Copywriters and Art Directors, unite. This is both entertaining and useful for checking people's creative color explorations. Each color is given a name, generally closely tied to the color it brings up. Well worth a few minutes of mousing around.
Facebook Sends Window Decals to Local Businesses
Start looking for this type of thing to be as common on a store window as credit card stickers.
Augmented Reality Billboard Puts Passersby in a Street Fight [VIDEO]
Strong execution using Augmented Reality in a digital billboard.
MobilGlyph: Making Data Tangible – Popwuping
Video demonstrating the use of QR codes as a way to enable data entry in a mobile phone for illiterate people. The final interface is a little like scrolling through the... Read more

Ann Taylor Caught Buying Off Bloggers

Posted by Daniel Flamberg on April 29th, 2010 at 12:00 am

Ann Taylor tried to schmear a bunch of bloggers and almost got busted by the FTC. This is good news because it will force bloggers to shill less and will put lazy PR guys on notice that payola shouldn't be the currency of choice in the blogsphere.
 Here are the facts, as reported by Ad Age:

Ann Taylor invited selected bloggers to preview the Summer 2010 Loft collection
They promised those posting articles would be eligible for a "special gift"
The "mystery card drawing" offered gift cards valued from $50 to $500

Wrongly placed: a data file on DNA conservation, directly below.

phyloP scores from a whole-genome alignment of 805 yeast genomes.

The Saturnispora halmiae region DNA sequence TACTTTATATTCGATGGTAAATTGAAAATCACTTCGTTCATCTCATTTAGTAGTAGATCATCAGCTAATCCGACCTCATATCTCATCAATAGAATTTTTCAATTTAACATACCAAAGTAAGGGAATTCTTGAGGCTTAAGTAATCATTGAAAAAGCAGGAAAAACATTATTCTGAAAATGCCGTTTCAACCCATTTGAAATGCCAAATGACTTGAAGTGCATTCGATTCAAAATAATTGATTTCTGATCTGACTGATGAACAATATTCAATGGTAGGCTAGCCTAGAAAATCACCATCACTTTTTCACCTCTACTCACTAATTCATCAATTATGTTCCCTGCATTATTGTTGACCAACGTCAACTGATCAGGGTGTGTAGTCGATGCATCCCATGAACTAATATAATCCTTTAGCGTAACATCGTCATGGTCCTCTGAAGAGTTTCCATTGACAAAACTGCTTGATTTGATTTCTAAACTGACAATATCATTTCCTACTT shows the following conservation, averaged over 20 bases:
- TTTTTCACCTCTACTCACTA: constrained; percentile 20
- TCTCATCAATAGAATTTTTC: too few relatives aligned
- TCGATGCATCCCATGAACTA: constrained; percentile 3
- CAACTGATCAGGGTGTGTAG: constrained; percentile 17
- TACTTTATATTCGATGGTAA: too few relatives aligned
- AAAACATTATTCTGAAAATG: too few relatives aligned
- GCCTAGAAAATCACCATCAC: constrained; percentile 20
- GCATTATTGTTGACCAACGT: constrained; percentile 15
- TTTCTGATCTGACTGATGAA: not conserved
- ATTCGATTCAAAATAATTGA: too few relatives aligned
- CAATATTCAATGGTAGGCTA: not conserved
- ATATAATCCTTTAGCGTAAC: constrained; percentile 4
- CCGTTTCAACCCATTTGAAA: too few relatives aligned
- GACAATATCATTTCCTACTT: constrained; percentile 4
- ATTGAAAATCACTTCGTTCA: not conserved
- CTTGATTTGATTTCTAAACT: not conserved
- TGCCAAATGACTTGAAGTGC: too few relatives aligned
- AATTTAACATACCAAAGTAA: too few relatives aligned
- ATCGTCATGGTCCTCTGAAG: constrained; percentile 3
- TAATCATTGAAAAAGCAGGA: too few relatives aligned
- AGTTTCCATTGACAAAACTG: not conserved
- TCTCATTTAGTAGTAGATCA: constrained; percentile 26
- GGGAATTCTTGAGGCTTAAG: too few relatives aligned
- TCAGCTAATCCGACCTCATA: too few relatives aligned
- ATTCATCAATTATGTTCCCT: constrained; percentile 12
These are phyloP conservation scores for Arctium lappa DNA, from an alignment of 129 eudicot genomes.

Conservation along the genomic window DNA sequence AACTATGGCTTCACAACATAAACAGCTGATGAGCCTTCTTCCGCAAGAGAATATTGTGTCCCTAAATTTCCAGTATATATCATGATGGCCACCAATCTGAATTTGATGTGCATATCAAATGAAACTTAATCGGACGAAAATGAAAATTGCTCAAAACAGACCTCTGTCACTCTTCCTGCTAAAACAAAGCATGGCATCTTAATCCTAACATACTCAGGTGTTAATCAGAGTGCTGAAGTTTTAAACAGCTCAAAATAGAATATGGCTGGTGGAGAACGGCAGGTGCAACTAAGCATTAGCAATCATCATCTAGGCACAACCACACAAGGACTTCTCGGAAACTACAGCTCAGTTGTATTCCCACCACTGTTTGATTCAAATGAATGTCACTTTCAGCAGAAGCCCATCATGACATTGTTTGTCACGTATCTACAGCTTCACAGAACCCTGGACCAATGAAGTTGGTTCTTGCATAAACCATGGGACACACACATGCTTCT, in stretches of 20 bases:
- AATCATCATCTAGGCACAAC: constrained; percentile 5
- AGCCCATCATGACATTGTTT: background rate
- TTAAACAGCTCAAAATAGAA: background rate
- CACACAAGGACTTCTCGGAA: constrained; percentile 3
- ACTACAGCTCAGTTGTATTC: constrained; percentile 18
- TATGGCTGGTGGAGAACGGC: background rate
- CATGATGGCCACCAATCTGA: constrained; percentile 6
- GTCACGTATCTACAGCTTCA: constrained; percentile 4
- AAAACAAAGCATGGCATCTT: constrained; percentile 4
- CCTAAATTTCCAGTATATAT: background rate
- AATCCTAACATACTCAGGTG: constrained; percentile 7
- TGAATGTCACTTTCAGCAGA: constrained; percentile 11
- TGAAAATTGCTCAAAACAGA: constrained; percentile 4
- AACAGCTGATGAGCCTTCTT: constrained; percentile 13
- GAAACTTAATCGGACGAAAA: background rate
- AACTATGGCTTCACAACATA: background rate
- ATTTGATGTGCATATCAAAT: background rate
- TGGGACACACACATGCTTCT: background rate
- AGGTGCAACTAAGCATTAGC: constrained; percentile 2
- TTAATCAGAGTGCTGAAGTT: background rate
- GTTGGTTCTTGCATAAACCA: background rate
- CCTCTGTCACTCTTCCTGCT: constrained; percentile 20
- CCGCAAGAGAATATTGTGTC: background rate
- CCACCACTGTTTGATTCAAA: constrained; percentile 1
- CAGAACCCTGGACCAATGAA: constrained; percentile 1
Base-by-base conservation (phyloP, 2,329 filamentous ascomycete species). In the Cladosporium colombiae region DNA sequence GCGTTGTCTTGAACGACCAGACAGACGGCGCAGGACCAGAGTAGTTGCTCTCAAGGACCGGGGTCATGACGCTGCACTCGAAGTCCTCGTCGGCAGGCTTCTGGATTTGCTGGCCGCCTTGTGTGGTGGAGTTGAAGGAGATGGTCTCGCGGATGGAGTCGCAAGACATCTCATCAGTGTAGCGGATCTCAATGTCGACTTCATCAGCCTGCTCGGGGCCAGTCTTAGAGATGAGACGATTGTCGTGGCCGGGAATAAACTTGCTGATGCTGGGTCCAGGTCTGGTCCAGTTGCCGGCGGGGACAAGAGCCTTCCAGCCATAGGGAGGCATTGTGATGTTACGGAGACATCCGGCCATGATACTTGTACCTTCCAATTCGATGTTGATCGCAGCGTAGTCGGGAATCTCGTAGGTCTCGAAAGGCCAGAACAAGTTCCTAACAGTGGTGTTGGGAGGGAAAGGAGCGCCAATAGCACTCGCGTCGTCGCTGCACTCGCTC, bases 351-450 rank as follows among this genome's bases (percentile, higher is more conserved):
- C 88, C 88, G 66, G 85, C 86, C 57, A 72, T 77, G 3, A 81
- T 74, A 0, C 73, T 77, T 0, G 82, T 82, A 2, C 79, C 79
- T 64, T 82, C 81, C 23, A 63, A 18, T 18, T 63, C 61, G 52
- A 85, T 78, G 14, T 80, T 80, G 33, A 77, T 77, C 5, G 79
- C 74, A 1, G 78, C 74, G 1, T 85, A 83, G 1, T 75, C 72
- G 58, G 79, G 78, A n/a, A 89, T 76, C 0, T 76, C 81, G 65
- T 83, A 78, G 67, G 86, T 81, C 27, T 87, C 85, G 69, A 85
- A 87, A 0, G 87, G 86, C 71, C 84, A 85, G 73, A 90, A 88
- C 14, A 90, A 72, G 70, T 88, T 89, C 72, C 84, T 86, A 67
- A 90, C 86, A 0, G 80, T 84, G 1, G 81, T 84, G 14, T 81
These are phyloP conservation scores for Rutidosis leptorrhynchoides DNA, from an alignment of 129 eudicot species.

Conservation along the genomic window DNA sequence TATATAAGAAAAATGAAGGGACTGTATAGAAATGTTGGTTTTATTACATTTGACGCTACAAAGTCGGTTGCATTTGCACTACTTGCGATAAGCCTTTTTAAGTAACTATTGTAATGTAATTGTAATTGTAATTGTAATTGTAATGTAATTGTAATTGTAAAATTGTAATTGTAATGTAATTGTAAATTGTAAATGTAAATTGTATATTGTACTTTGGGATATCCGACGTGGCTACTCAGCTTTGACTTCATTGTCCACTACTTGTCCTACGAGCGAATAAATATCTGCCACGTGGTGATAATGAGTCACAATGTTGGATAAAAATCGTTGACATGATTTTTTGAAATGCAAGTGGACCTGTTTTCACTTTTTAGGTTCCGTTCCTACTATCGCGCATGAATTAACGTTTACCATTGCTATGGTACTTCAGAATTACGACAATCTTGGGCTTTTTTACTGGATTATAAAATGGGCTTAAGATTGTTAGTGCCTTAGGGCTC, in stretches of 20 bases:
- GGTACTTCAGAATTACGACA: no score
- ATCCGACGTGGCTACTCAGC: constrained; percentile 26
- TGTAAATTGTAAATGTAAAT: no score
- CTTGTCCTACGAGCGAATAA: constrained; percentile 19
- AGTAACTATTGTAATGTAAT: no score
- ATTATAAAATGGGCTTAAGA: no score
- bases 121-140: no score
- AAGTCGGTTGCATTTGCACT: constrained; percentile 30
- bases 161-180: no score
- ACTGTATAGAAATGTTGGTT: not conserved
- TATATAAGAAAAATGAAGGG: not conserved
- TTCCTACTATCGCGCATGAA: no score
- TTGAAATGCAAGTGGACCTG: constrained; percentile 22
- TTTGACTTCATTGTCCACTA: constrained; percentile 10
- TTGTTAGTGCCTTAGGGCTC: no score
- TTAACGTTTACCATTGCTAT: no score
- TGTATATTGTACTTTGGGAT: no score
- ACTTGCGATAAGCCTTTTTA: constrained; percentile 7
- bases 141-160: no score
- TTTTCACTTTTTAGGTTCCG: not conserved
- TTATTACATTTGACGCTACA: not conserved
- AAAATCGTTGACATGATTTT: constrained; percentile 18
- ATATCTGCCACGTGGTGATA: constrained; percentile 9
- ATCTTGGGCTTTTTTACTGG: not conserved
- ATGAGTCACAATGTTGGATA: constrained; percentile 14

To cash in bloggers had to submit their posts to the company within 24 hours
There was a sign at the event reminding bloggers that FTC rules require disclosure

Whoever thought this campaign up clearly believes that "pay for play" is the rule in dealing with bloggers. The on-site signage was a CYA move that didn't really fake out the FTC. This is an effort to get right up to the line and exploit bloggers in ways that are impossible... Read more

Reviewing the Current Online Advertising Economic Models

Posted by Michael Sprouse on April 29th, 2010 at 12:00 am

On the heels of the recent merger of Connexus Corporation (Traffic Marketplace) and Epic Advertising, I would like to discuss the merits of each of the current online advertising pricing models. Years ago, sales teams and media buyers used a simple model where ad inventory for print or broadcast television were normally sold on a Cost Per Thousand Impressions (CPM) basis, against a rate base and rate card. Once the rate was negotiated, the deal was culminated in the ad being placed. With the recent rapid growth in online advertising, we have entered an era where the "click" and "action" were introduced as an added means of payment and campaign measurement. Let's review how each pricing model is used and our predictions for the future of online advertising pricing models.
Cost Per Action (CPA): Initially, this pricing model was seen as the truest form of online direct response advertising. CPA was the also the closest comparison to direct mail, and therefore attractive to the large number of DR-focused advertisers on the web.  CPA provides little financial risk to advertisers as they only pay the publisher, network or exchange for a quantifiable action (usually in the form of a sale, subscription, download... Read more